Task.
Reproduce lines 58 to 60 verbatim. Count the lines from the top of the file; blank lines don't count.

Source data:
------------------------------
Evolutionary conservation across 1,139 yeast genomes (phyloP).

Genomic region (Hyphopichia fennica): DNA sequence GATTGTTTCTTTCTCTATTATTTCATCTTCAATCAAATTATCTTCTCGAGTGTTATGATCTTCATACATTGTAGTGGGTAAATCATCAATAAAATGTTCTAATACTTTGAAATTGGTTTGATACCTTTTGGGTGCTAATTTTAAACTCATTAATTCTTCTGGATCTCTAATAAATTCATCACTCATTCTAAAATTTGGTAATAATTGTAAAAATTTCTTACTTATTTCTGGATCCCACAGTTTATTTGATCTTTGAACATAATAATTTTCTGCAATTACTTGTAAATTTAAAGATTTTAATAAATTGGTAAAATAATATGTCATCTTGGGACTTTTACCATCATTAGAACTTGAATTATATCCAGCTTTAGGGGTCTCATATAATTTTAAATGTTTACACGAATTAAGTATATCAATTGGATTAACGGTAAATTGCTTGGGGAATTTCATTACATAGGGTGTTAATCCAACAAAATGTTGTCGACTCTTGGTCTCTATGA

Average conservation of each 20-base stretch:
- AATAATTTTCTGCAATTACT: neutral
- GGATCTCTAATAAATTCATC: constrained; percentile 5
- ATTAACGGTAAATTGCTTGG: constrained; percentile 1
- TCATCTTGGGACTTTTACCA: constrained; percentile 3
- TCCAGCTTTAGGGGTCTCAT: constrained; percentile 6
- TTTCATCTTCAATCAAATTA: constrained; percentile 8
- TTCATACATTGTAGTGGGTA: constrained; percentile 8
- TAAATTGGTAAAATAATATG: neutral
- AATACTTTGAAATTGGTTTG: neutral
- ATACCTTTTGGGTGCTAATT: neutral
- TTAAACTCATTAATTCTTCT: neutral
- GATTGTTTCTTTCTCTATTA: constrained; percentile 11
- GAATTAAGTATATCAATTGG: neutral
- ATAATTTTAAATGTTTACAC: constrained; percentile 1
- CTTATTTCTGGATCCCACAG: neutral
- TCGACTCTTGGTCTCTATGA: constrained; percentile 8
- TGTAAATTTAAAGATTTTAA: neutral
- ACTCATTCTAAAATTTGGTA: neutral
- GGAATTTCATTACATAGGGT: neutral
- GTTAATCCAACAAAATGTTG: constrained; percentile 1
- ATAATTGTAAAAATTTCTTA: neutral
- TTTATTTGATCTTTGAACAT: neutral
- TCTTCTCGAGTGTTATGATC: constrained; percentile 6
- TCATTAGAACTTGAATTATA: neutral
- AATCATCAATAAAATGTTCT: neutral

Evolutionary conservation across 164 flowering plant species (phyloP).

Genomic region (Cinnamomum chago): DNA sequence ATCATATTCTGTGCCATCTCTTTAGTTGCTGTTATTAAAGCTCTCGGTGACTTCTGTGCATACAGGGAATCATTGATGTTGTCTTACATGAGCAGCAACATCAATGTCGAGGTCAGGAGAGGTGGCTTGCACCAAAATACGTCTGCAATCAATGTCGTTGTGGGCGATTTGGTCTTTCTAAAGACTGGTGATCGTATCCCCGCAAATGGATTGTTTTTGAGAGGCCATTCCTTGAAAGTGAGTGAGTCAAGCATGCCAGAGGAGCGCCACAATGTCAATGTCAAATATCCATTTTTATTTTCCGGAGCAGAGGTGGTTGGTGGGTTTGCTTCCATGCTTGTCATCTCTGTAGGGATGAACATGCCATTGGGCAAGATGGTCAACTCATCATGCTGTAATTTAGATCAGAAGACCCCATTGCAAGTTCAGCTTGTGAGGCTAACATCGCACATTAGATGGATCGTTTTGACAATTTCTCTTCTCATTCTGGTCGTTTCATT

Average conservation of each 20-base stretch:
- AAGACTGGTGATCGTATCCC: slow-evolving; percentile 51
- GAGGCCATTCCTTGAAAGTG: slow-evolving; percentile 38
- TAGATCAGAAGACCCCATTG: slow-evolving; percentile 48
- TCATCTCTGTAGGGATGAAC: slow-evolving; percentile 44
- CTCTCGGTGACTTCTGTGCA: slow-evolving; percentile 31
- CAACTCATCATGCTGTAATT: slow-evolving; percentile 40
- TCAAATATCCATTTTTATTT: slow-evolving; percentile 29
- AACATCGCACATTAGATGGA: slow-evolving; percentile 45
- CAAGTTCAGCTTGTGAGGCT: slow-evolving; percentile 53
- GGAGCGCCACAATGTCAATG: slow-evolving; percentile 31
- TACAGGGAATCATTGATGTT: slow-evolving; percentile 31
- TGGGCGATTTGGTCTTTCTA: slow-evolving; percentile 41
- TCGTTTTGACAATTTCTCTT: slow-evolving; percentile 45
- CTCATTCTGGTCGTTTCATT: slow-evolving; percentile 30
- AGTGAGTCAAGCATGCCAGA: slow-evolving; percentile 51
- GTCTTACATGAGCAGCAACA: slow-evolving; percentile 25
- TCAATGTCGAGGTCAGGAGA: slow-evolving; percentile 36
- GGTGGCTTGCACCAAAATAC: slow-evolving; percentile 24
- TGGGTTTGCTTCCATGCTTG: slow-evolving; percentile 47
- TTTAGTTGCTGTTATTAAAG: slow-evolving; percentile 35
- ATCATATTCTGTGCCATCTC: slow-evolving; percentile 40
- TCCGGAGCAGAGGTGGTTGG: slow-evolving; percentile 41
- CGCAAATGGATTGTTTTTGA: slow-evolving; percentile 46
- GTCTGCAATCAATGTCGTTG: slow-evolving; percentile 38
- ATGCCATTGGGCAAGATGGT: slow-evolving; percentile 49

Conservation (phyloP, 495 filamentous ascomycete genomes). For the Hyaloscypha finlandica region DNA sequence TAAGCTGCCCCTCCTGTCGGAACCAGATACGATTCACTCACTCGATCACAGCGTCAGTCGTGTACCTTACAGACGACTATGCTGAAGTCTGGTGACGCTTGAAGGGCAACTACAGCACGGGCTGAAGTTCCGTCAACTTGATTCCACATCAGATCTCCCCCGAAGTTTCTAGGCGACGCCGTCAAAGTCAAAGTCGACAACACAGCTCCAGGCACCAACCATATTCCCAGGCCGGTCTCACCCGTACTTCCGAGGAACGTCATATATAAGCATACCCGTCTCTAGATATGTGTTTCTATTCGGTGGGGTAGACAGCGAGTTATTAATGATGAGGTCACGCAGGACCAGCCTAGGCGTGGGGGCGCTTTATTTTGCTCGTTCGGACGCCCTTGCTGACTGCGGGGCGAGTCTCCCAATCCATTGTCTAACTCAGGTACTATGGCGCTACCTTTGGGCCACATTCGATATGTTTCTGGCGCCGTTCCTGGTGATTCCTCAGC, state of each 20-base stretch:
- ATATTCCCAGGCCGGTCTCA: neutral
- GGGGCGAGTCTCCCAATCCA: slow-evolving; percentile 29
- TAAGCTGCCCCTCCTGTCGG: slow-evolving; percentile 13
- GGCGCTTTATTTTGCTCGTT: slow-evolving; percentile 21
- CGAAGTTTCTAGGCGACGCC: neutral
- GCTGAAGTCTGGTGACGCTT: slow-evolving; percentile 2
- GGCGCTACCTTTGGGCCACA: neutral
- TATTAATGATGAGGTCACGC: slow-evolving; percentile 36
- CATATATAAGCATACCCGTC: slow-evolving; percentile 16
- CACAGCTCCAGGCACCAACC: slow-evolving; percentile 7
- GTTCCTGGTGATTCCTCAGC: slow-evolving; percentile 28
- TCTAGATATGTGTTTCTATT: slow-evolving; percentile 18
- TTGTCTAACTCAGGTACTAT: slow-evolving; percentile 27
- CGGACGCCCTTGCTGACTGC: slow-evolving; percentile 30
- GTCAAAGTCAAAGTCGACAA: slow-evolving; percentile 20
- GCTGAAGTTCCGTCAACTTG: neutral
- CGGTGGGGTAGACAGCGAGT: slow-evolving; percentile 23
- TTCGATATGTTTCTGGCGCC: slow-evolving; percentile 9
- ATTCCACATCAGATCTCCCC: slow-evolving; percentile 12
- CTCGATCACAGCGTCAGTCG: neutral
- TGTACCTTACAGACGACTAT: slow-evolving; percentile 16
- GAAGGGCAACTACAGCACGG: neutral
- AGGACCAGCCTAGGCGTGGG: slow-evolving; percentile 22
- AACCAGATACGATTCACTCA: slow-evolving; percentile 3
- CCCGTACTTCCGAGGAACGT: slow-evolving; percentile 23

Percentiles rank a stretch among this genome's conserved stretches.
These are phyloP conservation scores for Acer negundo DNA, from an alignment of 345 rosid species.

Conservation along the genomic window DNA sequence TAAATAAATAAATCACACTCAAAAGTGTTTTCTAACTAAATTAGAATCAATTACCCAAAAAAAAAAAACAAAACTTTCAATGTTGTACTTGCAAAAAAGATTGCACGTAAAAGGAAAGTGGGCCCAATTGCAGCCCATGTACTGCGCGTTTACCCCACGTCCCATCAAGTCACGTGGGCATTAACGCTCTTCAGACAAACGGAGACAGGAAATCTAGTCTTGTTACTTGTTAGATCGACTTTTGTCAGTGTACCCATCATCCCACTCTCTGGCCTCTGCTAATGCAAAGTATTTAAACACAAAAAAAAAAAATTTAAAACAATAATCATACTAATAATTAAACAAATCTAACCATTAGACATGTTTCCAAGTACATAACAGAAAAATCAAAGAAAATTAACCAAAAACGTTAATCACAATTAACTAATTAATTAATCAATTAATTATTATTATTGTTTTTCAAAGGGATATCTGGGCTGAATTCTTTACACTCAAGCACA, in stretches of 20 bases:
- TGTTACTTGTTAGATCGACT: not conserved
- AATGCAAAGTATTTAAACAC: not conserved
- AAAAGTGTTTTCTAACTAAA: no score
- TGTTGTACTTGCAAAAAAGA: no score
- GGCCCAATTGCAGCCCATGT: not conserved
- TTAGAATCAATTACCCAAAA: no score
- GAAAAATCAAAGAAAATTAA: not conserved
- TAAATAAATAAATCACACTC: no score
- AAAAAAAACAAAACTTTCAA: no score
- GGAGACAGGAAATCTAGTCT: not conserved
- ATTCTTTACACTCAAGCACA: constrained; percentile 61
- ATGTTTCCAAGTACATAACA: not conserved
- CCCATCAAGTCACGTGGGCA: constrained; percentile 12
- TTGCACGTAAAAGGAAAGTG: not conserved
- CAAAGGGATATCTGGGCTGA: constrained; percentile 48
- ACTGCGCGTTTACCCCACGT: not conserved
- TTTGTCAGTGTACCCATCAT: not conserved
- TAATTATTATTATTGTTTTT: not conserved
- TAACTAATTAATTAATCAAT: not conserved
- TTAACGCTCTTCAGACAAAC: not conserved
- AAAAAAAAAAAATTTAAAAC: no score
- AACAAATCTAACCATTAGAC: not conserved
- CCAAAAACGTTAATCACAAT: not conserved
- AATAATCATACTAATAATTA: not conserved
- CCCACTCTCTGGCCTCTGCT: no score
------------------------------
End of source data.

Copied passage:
- ATATTCCCAGGCCGGTCTCA: neutral
- GGGGCGAGTCTCCCAATCCA: slow-evolving; percentile 29
- TAAGCTGCCCCTCCTGTCGG: slow-evolving; percentile 13